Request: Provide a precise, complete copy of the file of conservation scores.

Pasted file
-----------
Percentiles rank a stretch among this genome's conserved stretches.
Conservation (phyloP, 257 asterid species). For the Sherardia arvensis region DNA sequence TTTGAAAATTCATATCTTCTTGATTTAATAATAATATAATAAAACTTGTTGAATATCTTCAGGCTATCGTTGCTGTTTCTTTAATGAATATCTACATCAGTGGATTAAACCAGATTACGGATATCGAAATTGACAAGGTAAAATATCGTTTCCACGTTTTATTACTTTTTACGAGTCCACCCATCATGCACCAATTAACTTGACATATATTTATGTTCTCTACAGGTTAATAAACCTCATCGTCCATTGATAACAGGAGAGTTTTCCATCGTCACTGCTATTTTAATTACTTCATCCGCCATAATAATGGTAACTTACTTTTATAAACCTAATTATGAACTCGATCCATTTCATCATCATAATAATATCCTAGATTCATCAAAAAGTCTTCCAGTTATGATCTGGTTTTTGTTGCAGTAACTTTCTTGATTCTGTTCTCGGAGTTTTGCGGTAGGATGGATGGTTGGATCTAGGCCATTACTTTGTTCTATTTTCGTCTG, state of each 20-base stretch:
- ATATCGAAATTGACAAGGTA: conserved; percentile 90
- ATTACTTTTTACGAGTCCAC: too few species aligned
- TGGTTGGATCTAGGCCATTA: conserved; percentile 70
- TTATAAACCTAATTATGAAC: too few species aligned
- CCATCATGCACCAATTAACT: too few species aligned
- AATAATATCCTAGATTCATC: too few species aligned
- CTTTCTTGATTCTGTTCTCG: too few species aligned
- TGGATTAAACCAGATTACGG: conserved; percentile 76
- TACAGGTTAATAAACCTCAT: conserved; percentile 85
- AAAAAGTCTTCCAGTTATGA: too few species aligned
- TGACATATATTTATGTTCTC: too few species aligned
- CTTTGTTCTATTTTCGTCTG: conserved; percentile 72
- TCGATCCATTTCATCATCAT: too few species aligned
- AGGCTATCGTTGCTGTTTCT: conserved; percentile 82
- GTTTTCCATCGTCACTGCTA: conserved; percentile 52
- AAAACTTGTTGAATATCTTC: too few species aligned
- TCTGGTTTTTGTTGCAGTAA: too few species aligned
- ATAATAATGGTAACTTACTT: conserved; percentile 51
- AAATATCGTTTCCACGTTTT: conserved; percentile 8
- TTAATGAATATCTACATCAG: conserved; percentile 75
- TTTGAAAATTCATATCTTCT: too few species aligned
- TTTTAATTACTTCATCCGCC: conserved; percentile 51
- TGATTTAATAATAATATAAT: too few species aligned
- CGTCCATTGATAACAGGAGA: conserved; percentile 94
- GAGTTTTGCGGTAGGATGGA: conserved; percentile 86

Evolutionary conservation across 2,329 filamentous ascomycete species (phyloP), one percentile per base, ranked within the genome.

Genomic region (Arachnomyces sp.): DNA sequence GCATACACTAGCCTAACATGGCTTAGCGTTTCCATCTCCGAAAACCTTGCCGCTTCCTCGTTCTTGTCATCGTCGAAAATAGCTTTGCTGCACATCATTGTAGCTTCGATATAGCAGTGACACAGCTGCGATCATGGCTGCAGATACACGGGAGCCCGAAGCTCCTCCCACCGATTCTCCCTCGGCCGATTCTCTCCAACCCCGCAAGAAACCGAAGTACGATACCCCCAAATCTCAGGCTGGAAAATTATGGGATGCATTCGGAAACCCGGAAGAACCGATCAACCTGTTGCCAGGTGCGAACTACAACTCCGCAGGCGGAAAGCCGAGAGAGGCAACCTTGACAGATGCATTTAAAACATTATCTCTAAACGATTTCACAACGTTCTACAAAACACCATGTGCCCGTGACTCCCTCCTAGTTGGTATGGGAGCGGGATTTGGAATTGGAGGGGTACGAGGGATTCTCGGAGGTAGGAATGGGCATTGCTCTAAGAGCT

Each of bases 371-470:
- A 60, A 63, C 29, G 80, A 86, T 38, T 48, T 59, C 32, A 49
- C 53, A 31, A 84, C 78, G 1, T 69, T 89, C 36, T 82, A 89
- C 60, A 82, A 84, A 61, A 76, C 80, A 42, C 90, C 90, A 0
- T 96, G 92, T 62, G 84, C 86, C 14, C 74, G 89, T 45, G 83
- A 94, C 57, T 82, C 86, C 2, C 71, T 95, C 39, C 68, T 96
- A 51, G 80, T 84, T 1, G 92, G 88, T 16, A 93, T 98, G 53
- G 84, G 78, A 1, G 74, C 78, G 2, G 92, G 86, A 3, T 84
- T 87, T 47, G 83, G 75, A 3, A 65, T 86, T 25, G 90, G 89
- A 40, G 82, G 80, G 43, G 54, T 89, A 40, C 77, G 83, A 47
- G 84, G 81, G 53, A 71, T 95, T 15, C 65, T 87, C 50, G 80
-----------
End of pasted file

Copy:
Percentiles rank a stretch among this genome's conserved stretches.
Conservation (phyloP, 257 asterid species). For the Sherardia arvensis region DNA sequence TTTGAAAATTCATATCTTCTTGATTTAATAATAATATAATAAAACTTGTTGAATATCTTCAGGCTATCGTTGCTGTTTCTTTAATGAATATCTACATCAGTGGATTAAACCAGATTACGGATATCGAAATTGACAAGGTAAAATATCGTTTCCACGTTTTATTACTTTTTACGAGTCCACCCATCATGCACCAATTAACTTGACATATATTTATGTTCTCTACAGGTTAATAAACCTCATCGTCCATTGATAACAGGAGAGTTTTCCATCGTCACTGCTATTTTAATTACTTCATCCGCCATAATAATGGTAACTTACTTTTATAAACCTAATTATGAACTCGATCCATTTCATCATCATAATAATATCCTAGATTCATCAAAAAGTCTTCCAGTTATGATCTGGTTTTTGTTGCAGTAACTTTCTTGATTCTGTTCTCGGAGTTTTGCGGTAGGATGGATGGTTGGATCTAGGCCATTACTTTGTTCTATTTTCGTCTG, state of each 20-base stretch:
- ATATCGAAATTGACAAGGTA: conserved; percentile 90
- ATTACTTTTTACGAGTCCAC: too few species aligned
- TGGTTGGATCTAGGCCATTA: conserved; percentile 70
- TTATAAACCTAATTATGAAC: too few species aligned
- CCATCATGCACCAATTAACT: too few species aligned
- AATAATATCCTAGATTCATC: too few species aligned
- CTTTCTTGATTCTGTTCTCG: too few species aligned
- TGGATTAAACCAGATTACGG: conserved; percentile 76
- TACAGGTTAATAAACCTCAT: conserved; percentile 85
- AAAAAGTCTTCCAGTTATGA: too few species aligned
- TGACATATATTTATGTTCTC: too few species aligned
- CTTTGTTCTATTTTCGTCTG: conserved; percentile 72
- TCGATCCATTTCATCATCAT: too few species aligned
- AGGCTATCGTTGCTGTTTCT: conserved; percentile 82
- GTTTTCCATCGTCACTGCTA: conserved; percentile 52
- AAAACTTGTTGAATATCTTC: too few species aligned
- TCTGGTTTTTGTTGCAGTAA: too few species aligned
- ATAATAATGGTAACTTACTT: conserved; percentile 51
- AAATATCGTTTCCACGTTTT: conserved; percentile 8
- TTAATGAATATCTACATCAG: conserved; percentile 75
- TTTGAAAATTCATATCTTCT: too few species aligned
- TTTTAATTACTTCATCCGCC: conserved; percentile 51
- TGATTTAATAATAATATAAT: too few species aligned
- CGTCCATTGATAACAGGAGA: conserved; percentile 94
- GAGTTTTGCGGTAGGATGGA: conserved; percentile 86

Evolutionary conservation across 2,329 filamentous ascomycete species (phyloP), one percentile per base, ranked within the genome.

Genomic region (Arachnomyces sp.): DNA sequence GCATACACTAGCCTAACATGGCTTAGCGTTTCCATCTCCGAAAACCTTGCCGCTTCCTCGTTCTTGTCATCGTCGAAAATAGCTTTGCTGCACATCATTGTAGCTTCGATATAGCAGTGACACAGCTGCGATCATGGCTGCAGATACACGGGAGCCCGAAGCTCCTCCCACCGATTCTCCCTCGGCCGATTCTCTCCAACCCCGCAAGAAACCGAAGTACGATACCCCCAAATCTCAGGCTGGAAAATTATGGGATGCATTCGGAAACCCGGAAGAACCGATCAACCTGTTGCCAGGTGCGAACTACAACTCCGCAGGCGGAAAGCCGAGAGAGGCAACCTTGACAGATGCATTTAAAACATTATCTCTAAACGATTTCACAACGTTCTACAAAACACCATGTGCCCGTGACTCCCTCCTAGTTGGTATGGGAGCGGGATTTGGAATTGGAGGGGTACGAGGGATTCTCGGAGGTAGGAATGGGCATTGCTCTAAGAGCT

Each of bases 371-470:
- A 60, A 63, C 29, G 80, A 86, T 38, T 48, T 59, C 32, A 49
- C 53, A 31, A 84, C 78, G 1, T 69, T 89, C 36, T 82, A 89
- C 60, A 82, A 84, A 61, A 76, C 80, A 42, C 90, C 90, A 0
- T 96, G 92, T 62, G 84, C 86, C 14, C 74, G 89, T 45, G 83
- A 94, C 57, T 82, C 86, C 2, C 71, T 95, C 39, C 68, T 96
- A 51, G 80, T 84, T 1, G 92, G 88, T 16, A 93, T 98, G 53
- G 84, G 78, A 1, G 74, C 78, G 2, G 92, G 86, A 3, T 84
- T 87, T 47, G 83, G 75, A 3, A 65, T 86, T 25, G 90, G 89
- A 40, G 82, G 80, G 43, G 54, T 89, A 40, C 77, G 83, A 47
- G 84, G 81, G 53, A 71, T 95, T 15, C 65, T 87, C 50, G 80